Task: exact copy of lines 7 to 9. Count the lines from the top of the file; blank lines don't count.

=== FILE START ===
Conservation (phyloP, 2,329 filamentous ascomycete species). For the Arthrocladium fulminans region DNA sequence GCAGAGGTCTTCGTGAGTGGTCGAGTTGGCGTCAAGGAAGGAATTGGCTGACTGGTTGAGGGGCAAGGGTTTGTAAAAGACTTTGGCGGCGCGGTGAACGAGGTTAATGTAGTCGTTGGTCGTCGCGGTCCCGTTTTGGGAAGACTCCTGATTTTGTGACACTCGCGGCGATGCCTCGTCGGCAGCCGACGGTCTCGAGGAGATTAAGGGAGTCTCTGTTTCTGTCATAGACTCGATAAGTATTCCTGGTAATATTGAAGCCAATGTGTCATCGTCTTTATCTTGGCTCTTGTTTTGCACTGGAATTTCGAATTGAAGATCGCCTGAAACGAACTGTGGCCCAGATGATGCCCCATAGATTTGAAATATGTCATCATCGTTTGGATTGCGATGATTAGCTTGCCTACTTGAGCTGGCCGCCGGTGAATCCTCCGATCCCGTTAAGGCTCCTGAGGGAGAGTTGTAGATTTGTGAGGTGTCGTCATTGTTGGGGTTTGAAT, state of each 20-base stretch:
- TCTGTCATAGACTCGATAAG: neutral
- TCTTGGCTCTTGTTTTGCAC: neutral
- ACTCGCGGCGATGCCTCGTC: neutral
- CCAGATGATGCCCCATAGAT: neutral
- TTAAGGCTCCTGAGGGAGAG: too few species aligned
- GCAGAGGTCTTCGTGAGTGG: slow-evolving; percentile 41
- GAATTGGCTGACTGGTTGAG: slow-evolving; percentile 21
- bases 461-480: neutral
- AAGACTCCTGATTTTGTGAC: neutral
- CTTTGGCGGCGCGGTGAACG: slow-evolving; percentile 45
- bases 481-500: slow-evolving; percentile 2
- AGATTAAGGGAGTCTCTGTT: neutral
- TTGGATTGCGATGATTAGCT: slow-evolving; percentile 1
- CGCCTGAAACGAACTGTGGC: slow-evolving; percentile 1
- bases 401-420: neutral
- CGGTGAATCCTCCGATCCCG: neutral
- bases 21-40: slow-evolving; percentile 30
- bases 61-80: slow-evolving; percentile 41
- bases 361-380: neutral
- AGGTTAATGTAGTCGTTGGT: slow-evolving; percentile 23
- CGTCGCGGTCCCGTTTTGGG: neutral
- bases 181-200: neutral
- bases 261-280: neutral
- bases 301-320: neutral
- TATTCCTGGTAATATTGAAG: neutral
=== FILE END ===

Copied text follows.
- GCAGAGGTCTTCGTGAGTGG: slow-evolving; percentile 41
- GAATTGGCTGACTGGTTGAG: slow-evolving; percentile 21
- bases 461-480: neutral